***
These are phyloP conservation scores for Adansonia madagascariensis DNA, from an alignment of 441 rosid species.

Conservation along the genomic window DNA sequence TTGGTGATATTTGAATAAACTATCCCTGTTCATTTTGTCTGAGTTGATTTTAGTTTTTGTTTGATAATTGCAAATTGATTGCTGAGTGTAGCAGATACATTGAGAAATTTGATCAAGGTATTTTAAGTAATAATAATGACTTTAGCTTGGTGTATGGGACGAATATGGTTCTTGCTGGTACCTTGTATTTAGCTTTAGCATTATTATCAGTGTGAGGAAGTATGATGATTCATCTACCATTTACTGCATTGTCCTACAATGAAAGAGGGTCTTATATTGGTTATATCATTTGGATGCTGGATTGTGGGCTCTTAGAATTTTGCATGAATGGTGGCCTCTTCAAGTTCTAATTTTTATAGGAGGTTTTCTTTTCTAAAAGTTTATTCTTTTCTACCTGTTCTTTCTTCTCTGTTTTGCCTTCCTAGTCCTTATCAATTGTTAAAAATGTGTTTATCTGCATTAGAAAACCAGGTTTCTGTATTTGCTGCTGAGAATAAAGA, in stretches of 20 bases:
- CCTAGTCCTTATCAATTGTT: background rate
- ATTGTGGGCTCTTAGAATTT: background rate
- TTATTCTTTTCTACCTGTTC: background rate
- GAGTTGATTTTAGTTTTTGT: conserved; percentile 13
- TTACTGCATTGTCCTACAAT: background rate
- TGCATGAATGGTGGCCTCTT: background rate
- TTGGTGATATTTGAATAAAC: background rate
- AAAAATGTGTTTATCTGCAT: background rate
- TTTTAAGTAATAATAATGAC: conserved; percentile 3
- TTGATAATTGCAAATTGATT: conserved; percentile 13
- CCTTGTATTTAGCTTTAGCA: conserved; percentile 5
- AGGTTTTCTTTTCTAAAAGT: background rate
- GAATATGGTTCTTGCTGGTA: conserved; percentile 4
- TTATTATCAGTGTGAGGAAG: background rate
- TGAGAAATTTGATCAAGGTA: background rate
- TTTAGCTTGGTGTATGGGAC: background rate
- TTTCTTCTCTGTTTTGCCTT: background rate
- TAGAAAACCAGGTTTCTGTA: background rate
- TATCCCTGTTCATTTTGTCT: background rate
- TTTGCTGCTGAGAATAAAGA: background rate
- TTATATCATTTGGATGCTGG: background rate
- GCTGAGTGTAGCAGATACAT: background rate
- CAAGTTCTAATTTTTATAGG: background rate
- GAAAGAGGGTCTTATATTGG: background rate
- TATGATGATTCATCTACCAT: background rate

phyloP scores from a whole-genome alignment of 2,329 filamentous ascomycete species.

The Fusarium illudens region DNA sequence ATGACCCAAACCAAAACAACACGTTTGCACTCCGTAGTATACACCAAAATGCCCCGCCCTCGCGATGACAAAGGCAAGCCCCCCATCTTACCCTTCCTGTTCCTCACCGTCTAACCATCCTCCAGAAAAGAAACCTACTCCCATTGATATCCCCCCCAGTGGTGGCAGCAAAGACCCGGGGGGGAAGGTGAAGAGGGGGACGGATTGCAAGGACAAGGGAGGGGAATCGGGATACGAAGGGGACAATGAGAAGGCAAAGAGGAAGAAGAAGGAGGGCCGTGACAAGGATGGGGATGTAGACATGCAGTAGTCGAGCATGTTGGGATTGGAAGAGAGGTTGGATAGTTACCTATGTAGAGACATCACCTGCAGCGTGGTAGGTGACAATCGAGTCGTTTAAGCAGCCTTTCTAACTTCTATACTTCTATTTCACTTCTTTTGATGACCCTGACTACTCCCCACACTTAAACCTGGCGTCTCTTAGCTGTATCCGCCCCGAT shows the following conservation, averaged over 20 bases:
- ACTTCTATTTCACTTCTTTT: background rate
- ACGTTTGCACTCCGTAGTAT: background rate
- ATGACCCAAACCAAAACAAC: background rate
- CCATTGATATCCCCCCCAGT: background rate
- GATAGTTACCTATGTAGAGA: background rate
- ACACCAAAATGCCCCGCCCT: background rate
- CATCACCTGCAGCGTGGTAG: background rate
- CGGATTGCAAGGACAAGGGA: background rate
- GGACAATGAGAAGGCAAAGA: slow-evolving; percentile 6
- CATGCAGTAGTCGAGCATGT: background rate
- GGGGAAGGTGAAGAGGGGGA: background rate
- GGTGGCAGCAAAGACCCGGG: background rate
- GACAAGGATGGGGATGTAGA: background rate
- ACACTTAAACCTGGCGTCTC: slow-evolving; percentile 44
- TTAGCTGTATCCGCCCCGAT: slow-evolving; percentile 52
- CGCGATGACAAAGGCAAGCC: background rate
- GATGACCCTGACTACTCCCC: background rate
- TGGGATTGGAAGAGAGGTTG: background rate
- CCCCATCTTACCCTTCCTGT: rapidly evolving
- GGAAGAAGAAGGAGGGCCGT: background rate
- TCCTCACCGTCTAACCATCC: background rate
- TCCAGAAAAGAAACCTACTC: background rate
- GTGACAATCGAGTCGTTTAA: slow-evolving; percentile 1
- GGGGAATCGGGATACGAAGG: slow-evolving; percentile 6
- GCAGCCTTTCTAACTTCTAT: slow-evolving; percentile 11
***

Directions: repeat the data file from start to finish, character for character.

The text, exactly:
These are phyloP conservation scores for Adansonia madagascariensis DNA, from an alignment of 441 rosid species.

Conservation along the genomic window DNA sequence TTGGTGATATTTGAATAAACTATCCCTGTTCATTTTGTCTGAGTTGATTTTAGTTTTTGTTTGATAATTGCAAATTGATTGCTGAGTGTAGCAGATACATTGAGAAATTTGATCAAGGTATTTTAAGTAATAATAATGACTTTAGCTTGGTGTATGGGACGAATATGGTTCTTGCTGGTACCTTGTATTTAGCTTTAGCATTATTATCAGTGTGAGGAAGTATGATGATTCATCTACCATTTACTGCATTGTCCTACAATGAAAGAGGGTCTTATATTGGTTATATCATTTGGATGCTGGATTGTGGGCTCTTAGAATTTTGCATGAATGGTGGCCTCTTCAAGTTCTAATTTTTATAGGAGGTTTTCTTTTCTAAAAGTTTATTCTTTTCTACCTGTTCTTTCTTCTCTGTTTTGCCTTCCTAGTCCTTATCAATTGTTAAAAATGTGTTTATCTGCATTAGAAAACCAGGTTTCTGTATTTGCTGCTGAGAATAAAGA, in stretches of 20 bases:
- CCTAGTCCTTATCAATTGTT: background rate
- ATTGTGGGCTCTTAGAATTT: background rate
- TTATTCTTTTCTACCTGTTC: background rate
- GAGTTGATTTTAGTTTTTGT: conserved; percentile 13
- TTACTGCATTGTCCTACAAT: background rate
- TGCATGAATGGTGGCCTCTT: background rate
- TTGGTGATATTTGAATAAAC: background rate
- AAAAATGTGTTTATCTGCAT: background rate
- TTTTAAGTAATAATAATGAC: conserved; percentile 3
- TTGATAATTGCAAATTGATT: conserved; percentile 13
- CCTTGTATTTAGCTTTAGCA: conserved; percentile 5
- AGGTTTTCTTTTCTAAAAGT: background rate
- GAATATGGTTCTTGCTGGTA: conserved; percentile 4
- TTATTATCAGTGTGAGGAAG: background rate
- TGAGAAATTTGATCAAGGTA: background rate
- TTTAGCTTGGTGTATGGGAC: background rate
- TTTCTTCTCTGTTTTGCCTT: background rate
- TAGAAAACCAGGTTTCTGTA: background rate
- TATCCCTGTTCATTTTGTCT: background rate
- TTTGCTGCTGAGAATAAAGA: background rate
- TTATATCATTTGGATGCTGG: background rate
- GCTGAGTGTAGCAGATACAT: background rate
- CAAGTTCTAATTTTTATAGG: background rate
- GAAAGAGGGTCTTATATTGG: background rate
- TATGATGATTCATCTACCAT: background rate

phyloP scores from a whole-genome alignment of 2,329 filamentous ascomycete species.

The Fusarium illudens region DNA sequence ATGACCCAAACCAAAACAACACGTTTGCACTCCGTAGTATACACCAAAATGCCCCGCCCTCGCGATGACAAAGGCAAGCCCCCCATCTTACCCTTCCTGTTCCTCACCGTCTAACCATCCTCCAGAAAAGAAACCTACTCCCATTGATATCCCCCCCAGTGGTGGCAGCAAAGACCCGGGGGGGAAGGTGAAGAGGGGGACGGATTGCAAGGACAAGGGAGGGGAATCGGGATACGAAGGGGACAATGAGAAGGCAAAGAGGAAGAAGAAGGAGGGCCGTGACAAGGATGGGGATGTAGACATGCAGTAGTCGAGCATGTTGGGATTGGAAGAGAGGTTGGATAGTTACCTATGTAGAGACATCACCTGCAGCGTGGTAGGTGACAATCGAGTCGTTTAAGCAGCCTTTCTAACTTCTATACTTCTATTTCACTTCTTTTGATGACCCTGACTACTCCCCACACTTAAACCTGGCGTCTCTTAGCTGTATCCGCCCCGAT shows the following conservation, averaged over 20 bases:
- ACTTCTATTTCACTTCTTTT: background rate
- ACGTTTGCACTCCGTAGTAT: background rate
- ATGACCCAAACCAAAACAAC: background rate
- CCATTGATATCCCCCCCAGT: background rate
- GATAGTTACCTATGTAGAGA: background rate
- ACACCAAAATGCCCCGCCCT: background rate
- CATCACCTGCAGCGTGGTAG: background rate
- CGGATTGCAAGGACAAGGGA: background rate
- GGACAATGAGAAGGCAAAGA: slow-evolving; percentile 6
- CATGCAGTAGTCGAGCATGT: background rate
- GGGGAAGGTGAAGAGGGGGA: background rate
- GGTGGCAGCAAAGACCCGGG: background rate
- GACAAGGATGGGGATGTAGA: background rate
- ACACTTAAACCTGGCGTCTC: slow-evolving; percentile 44
- TTAGCTGTATCCGCCCCGAT: slow-evolving; percentile 52
- CGCGATGACAAAGGCAAGCC: background rate
- GATGACCCTGACTACTCCCC: background rate
- TGGGATTGGAAGAGAGGTTG: background rate
- CCCCATCTTACCCTTCCTGT: rapidly evolving
- GGAAGAAGAAGGAGGGCCGT: background rate
- TCCTCACCGTCTAACCATCC: background rate
- TCCAGAAAAGAAACCTACTC: background rate
- GTGACAATCGAGTCGTTTAA: slow-evolving; percentile 1
- GGGGAATCGGGATACGAAGG: slow-evolving; percentile 6
- GCAGCCTTTCTAACTTCTAT: slow-evolving; percentile 11